Iranian Student Released From Queensland Prison As Aussie Couple Returns Home
An Iranian academic wanted in the US has been released from a Queensland prison, Australian authorities have confirmed.
Reza Dehbashi Kivi, a 38-year-old cancer researcher, was arrested in September 2018 after U.S. authorities accused him of conspiring to export electronic military devices to Iran.
Attorney-General Christian Porter on Saturday night confirmed he'd decided the Iranian man shouldn't be extradited.
Queensland Corrective Services confirmed the University of Queensland PhD student was no longer in their custody, but gave no further information.
News of the release comes hours after Perth couple Mark Firkin and Jolie King returned home after three months in an Iranian prison.
They have now requested privacy as they seek to "get back to (their) normal lives".
"We know there are others who remain in detention in Iran, including a fellow Australian, and believe intense media coverage may not be helpful for efforts to bring them home," they added.
Iranian state media agency IRIB reports Dehbashi Kivi returned to Tehran on Saturday.
Porter said the decision to not extradite the researcher came after considering "all the circumstances of this particular case".
"While it is likely that because of (his) nationality some will speculate regarding this matter, consistent with prior practice I do not intend to comment further on the particular details of this case, particularly when any such response from me may diminish our government's capacity to deal with future matters of this type in Australia's best interests," he said.
Dehbashi Kivi battled extradition to the U.S., raising concerns he couldn't get a fair trial due to prejudice at trial towards Iranians.
"My client is likely to be viewed as a national of an enemy state," his barrister Pouyan Afshar told a Brisbane court in May.
A barrister acting for Porter on behalf of the U.S. government told the same court the UQ researcher allegedly sought to procure and export parts intended for radar application in the electronic warfare branch of the Iranian government.
"Any person who intended to export those parts was required to obtain a licence."
Meanwhile, Perth couple Firkin and King say they are "extremely happy and relieved" to be reunited with their loved ones after all charges against them in Iran were dropped and they were able to fly home.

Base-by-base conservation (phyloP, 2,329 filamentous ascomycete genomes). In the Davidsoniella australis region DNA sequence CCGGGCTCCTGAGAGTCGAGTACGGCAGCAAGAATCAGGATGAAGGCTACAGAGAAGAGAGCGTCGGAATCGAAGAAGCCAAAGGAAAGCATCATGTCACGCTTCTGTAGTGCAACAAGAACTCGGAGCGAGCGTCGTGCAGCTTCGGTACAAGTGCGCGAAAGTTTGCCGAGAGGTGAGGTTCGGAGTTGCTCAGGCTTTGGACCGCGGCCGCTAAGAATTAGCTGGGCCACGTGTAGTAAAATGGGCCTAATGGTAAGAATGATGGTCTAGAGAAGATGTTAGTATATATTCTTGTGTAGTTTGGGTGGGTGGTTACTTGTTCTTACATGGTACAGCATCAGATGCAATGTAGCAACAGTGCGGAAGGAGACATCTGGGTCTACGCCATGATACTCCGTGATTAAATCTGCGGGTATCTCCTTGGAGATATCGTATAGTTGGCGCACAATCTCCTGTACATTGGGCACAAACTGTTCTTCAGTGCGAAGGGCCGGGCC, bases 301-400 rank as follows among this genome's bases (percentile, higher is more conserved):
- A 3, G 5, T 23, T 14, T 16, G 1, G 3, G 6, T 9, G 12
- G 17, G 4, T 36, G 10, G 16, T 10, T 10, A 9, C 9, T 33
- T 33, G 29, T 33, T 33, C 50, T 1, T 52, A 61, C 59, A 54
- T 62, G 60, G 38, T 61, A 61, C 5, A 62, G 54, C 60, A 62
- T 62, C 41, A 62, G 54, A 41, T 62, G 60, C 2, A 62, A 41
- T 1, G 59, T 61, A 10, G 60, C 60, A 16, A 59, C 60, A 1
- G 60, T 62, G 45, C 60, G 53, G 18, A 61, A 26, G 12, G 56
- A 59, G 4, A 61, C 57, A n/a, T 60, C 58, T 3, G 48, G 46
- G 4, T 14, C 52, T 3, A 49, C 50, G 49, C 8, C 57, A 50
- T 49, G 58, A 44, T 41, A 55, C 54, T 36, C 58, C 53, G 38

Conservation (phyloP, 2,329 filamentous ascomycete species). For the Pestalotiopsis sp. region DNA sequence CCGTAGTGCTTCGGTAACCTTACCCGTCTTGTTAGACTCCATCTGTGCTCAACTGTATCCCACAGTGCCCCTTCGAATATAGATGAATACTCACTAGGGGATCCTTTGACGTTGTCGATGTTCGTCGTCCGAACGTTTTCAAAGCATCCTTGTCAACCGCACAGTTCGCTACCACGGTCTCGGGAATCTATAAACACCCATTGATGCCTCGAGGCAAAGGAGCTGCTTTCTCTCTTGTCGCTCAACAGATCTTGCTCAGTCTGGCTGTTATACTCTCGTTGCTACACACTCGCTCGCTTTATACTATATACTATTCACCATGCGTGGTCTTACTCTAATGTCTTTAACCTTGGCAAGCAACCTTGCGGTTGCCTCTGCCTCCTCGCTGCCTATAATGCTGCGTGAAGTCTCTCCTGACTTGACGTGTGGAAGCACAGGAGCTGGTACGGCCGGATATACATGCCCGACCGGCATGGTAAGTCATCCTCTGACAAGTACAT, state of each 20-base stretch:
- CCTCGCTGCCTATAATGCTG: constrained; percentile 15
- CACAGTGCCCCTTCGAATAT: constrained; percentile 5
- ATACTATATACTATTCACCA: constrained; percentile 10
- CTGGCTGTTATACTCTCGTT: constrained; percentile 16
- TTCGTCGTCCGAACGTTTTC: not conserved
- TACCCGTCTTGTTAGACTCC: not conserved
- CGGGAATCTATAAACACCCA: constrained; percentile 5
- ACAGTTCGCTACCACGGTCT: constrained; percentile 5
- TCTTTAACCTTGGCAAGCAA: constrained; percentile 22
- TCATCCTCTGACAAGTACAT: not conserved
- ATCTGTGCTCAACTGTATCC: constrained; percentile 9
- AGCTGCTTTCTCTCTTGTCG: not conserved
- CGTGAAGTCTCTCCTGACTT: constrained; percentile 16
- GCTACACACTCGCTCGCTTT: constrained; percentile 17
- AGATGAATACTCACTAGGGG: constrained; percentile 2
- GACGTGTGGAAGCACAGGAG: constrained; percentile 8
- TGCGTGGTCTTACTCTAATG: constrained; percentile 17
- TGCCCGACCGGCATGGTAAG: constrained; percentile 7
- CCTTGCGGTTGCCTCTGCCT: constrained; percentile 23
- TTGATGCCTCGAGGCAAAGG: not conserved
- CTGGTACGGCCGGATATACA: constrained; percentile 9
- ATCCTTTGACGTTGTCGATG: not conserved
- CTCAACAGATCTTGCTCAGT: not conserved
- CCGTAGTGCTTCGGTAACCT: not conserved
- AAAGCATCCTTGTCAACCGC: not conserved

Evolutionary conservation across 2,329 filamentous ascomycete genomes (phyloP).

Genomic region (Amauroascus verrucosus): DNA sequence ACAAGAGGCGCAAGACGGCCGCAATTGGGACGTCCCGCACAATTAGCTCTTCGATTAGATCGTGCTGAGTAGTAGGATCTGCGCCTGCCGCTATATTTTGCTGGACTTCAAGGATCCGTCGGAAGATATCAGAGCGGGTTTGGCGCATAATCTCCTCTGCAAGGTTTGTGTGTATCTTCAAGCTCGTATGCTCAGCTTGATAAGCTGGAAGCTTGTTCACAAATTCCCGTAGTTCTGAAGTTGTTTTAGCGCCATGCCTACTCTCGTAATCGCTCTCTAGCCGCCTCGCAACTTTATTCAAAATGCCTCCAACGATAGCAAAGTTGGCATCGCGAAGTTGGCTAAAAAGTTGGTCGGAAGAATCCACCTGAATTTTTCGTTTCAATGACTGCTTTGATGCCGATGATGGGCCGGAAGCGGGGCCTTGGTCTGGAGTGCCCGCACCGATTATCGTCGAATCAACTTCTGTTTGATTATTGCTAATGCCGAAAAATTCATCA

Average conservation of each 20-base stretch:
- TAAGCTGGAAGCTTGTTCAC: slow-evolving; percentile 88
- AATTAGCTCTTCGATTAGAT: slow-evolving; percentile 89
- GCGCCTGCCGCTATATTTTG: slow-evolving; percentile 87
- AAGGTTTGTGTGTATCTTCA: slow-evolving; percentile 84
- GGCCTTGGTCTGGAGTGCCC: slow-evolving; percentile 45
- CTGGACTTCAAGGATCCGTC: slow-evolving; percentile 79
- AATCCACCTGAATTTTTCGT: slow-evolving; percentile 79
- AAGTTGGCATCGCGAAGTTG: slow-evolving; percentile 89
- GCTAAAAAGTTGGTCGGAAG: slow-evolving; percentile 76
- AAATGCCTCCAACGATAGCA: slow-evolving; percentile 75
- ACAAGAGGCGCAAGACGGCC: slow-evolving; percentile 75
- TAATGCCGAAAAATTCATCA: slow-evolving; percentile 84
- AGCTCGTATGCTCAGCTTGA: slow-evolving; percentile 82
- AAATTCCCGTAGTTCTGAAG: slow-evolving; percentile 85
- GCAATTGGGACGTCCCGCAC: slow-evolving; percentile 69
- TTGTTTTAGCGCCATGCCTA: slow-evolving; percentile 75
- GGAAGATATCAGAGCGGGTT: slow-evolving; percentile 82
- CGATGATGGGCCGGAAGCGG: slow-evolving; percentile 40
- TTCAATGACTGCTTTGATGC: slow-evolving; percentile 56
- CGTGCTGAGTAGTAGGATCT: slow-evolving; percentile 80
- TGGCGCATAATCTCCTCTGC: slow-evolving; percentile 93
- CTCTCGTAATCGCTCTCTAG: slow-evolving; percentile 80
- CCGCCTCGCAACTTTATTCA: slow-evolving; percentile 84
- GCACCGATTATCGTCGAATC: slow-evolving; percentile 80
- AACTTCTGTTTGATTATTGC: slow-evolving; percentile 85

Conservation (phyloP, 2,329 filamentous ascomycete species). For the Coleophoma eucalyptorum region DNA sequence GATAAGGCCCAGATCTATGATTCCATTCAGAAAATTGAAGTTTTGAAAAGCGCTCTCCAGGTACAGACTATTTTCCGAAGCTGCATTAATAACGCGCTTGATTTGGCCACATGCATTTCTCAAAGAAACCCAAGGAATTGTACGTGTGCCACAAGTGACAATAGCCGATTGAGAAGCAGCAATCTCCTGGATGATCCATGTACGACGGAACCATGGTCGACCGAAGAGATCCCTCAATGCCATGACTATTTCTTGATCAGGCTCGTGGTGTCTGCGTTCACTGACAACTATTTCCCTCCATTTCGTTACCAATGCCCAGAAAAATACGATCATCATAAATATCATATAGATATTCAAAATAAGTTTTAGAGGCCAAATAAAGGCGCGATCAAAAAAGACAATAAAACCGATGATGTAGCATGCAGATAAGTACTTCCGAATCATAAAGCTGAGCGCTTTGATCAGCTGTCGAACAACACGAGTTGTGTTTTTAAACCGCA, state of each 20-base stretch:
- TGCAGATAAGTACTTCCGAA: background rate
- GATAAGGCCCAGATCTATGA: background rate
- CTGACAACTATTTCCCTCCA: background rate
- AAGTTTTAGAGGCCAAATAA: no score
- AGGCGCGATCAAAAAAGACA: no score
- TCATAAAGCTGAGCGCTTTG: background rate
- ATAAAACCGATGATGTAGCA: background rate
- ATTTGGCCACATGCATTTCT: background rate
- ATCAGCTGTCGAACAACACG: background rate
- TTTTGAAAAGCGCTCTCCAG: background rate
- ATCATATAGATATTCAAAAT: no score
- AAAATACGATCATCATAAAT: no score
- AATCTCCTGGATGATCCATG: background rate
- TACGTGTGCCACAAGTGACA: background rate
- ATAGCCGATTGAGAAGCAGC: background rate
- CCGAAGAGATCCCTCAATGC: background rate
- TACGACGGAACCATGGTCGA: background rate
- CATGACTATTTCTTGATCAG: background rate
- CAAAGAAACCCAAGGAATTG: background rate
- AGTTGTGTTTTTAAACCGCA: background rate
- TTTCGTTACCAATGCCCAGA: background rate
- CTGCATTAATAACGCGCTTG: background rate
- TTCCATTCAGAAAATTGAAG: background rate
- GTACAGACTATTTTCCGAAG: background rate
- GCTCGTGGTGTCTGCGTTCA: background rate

"We are extremely happy and relieved to be safely back in Australia with those we love," they said in a statement on Saturday.
"While the past few months have been very difficult, we know it has also been tough for those back home who have been worried for us.
The couple spent almost three months in the notorious Evin prison after they were arrested for flying a drone near a military zone without a licence.
Before their arrest, they had been globetrotting for two years and documenting their travels on Instagram and YouTube.
Foreign Minister Marise Payne said the government continues to seek the return of a third Australian, Melbourne University lecturer Kylie Moore-Gilbert, who has been in detention since October 2018.
She described Dr Moore-Gilbert's situation as "very complex".
"She has been detained for some considerable time, and has faced the Iranian legal system and has been convicted and sentenced," Payne said.
"We are continuing our discussions with the Iranian government, we don't accept the charges upon which she was convicted and we will seek to have her returned to Australia."
Drone use with a permit is allowed in Iran, but there are strict conditions, such as not flying drones over people or large crowds, the city of Tehran, or sensitive areas.
Payne reiterated that Australia's official travel advice for Iran is currently set to "reconsider your need to travel", with the highest warning level "do not travel" applying in some parts of the country.